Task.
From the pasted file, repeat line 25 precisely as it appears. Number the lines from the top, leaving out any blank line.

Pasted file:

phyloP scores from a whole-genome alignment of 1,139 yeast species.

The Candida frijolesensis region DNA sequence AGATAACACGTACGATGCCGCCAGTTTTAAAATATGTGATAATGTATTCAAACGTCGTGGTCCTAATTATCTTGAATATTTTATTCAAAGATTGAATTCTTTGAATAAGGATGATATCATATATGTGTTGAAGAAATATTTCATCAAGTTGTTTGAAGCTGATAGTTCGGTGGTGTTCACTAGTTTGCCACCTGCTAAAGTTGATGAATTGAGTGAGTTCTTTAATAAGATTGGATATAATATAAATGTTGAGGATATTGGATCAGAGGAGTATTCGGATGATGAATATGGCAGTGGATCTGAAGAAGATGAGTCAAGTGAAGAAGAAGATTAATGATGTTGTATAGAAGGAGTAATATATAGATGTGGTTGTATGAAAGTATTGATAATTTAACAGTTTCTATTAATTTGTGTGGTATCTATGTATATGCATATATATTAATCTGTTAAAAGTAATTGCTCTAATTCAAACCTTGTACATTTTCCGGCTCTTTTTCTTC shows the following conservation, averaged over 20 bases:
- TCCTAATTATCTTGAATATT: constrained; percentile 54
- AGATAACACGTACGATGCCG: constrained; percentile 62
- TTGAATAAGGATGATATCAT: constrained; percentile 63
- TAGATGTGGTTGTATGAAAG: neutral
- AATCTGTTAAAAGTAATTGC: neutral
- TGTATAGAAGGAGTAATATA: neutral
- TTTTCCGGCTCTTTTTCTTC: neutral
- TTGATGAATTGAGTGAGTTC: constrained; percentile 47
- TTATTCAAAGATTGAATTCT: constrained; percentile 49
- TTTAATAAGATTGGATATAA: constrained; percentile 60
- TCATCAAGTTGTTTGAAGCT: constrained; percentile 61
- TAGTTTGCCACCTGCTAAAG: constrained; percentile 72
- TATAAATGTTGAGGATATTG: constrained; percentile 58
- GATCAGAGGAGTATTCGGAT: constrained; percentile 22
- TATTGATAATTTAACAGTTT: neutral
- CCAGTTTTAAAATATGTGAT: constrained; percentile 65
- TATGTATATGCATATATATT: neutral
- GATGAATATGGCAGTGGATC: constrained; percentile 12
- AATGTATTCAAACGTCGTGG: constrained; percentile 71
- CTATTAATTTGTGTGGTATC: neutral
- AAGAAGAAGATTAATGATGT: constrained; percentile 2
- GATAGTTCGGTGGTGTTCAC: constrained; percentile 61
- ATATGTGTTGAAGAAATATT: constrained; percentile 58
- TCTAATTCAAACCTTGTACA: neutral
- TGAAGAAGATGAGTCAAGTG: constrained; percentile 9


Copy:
- ATATGTGTTGAAGAAATATT: constrained; percentile 58